Who taught Shakespeare to write?

It was one of those disturbing questions that appeared unbidden over an early morning cup of tea, trying to get my share of the day before too many other people had used it.

We have been brought up and trained, by and large, to get things we understand right rather than have an impact by trying to explain something not yet understood. We are taught to colour inside the lines, to follow policy and process, and be rewarded on the basis of the judgement of others.

In times such as now, of unpredictable, systemic, non-linear change, that doesn’t work so well and for it to have increased so rapidly within a couple of generations still alive it has even more impact. The workplace I grew up in has very little resemblance to the one my grandchildren are entering, and trying to advise them is as futile as it is unwelcome. They will have to find their own way, That does not mean I cannot help. Whilst technology may be a driving force behind the changes taking place, there are underneath them values and perspectives on what really matters that are timeless, and which we all come sooner or later to recognise. The nature of work is a temporary phenomenon, contained within a generation or at most two. The meaning and purpose our our lives marches to a different tune.

Shakespeare understood that. The essence of his writing is timeless, and triggers insights for us today as much as for the audiences who first heard them. I find the insights of the Stoic philosophers of a similar quality, and keep a copy of “Meditations” by Marcus Aurelius within reach for quiet moments.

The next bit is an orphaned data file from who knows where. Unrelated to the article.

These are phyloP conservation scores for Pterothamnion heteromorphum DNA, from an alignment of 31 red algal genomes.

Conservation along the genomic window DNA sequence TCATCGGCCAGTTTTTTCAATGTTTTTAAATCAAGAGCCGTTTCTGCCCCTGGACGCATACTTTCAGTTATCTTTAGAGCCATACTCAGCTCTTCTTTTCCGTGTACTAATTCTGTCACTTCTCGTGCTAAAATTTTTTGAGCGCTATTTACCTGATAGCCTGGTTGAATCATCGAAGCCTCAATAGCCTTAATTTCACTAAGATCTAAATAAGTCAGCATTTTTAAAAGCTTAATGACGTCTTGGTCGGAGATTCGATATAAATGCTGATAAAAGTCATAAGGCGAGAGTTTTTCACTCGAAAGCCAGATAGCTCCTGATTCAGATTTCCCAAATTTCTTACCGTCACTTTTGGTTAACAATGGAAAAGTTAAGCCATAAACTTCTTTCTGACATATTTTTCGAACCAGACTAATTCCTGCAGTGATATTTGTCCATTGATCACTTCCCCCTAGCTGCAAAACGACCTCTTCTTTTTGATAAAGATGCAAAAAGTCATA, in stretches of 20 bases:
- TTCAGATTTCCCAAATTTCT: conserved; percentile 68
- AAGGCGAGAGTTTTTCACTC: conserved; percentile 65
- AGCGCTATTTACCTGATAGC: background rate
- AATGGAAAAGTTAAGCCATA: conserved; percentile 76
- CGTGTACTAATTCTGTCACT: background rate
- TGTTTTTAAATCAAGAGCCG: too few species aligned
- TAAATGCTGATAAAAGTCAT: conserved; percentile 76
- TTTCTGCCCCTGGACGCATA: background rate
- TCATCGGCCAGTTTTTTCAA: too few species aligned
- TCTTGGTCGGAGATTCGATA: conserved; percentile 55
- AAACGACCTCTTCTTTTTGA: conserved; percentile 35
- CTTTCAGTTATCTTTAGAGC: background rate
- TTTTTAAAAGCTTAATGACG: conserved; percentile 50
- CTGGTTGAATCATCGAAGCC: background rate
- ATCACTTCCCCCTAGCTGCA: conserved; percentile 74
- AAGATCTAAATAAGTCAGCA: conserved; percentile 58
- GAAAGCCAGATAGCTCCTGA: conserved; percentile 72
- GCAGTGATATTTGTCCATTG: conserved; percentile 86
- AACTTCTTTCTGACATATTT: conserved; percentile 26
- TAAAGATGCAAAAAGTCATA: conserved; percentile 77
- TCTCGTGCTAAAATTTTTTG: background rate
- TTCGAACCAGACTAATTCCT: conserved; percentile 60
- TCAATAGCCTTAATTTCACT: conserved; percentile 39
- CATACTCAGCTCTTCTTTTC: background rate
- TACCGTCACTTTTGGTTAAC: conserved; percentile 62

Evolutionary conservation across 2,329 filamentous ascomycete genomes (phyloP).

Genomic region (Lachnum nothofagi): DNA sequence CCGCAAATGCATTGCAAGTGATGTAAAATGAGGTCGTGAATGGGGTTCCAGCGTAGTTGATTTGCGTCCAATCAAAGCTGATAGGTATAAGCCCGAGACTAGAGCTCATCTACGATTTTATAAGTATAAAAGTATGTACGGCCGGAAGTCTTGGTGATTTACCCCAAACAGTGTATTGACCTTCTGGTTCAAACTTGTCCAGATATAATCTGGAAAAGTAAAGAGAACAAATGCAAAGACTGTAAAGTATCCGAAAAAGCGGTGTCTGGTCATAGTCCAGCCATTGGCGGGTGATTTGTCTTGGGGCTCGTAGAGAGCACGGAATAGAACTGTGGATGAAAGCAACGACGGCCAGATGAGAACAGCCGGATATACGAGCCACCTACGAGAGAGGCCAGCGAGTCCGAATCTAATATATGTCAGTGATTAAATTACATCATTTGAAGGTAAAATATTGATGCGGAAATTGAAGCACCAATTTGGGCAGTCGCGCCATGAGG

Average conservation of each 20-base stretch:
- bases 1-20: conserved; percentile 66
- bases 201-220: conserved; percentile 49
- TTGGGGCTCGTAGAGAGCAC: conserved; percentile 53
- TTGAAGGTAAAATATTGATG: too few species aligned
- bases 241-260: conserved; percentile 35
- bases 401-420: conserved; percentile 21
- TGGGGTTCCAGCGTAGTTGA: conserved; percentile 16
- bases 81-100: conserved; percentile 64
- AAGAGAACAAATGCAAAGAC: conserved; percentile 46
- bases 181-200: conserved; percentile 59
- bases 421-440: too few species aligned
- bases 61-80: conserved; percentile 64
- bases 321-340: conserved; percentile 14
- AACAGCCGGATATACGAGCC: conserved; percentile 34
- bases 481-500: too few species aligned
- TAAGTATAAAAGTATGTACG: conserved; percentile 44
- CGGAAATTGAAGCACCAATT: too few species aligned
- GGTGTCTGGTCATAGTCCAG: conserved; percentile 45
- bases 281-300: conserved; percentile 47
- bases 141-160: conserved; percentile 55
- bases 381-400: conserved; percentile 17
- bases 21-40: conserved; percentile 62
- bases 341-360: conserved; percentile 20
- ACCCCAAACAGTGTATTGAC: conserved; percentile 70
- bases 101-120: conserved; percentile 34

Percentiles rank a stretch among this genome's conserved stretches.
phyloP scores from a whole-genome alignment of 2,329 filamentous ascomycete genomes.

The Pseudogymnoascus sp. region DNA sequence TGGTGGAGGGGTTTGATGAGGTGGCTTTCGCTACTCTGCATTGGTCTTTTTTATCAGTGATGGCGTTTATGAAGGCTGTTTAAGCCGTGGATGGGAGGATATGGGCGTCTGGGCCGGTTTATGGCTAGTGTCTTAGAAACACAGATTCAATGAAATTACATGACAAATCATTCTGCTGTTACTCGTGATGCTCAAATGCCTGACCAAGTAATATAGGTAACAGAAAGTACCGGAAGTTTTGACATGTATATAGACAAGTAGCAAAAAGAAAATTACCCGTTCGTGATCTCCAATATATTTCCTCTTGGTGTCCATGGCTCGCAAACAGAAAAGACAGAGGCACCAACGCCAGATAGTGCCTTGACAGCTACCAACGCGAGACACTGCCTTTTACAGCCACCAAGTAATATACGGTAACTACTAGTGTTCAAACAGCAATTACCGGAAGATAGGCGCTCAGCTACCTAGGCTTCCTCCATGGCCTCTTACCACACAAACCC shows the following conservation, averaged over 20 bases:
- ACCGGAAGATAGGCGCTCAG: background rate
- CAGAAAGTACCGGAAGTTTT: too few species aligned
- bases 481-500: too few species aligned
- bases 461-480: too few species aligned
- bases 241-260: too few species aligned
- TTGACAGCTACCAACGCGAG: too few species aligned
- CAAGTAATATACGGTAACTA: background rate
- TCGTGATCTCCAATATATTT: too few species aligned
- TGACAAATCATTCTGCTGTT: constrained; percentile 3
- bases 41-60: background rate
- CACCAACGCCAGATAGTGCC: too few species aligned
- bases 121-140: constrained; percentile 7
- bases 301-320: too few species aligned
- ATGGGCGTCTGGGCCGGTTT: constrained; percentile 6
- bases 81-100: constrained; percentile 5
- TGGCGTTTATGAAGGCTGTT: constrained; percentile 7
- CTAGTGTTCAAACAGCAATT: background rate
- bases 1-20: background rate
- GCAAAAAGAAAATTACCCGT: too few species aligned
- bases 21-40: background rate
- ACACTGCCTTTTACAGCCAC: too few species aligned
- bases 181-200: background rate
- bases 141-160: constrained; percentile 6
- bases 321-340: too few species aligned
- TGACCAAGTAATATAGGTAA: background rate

So back to the question; who taught them ? I can only imagine trying to mark Shakespeare’s work, and could also imagine he could well have got straight “F”s by those for whom his work was unconventional, provocative and disruptive. What we need today is courageous, original thought more than clever compliance. We need those with generous purpose who are curious about what might be, and a willingness to bring it into being.

I think we need to keep that in mind. Whilst we may have no pretensions that our work might be cited decades in the future, we can work to see if we can make it resonate than longer for today’s meeting, maybe even to have some resonance, with some people, five years hence. In today’s conditions that is no inconsiderable task. The answer maybe lies at a mid point between humility and hubris. Enough confidence in what we do and create, and enough humility to know it will be transient. Somewhere though, in that middle, we can perhaps be be relevant to somebody beyond the shallow performance of today’s objectives imposed on us by somebody else. We are all artists at heart.

Every child is an artist. The problem is how to remain an artist once we grow up.

Pablo Picasso.

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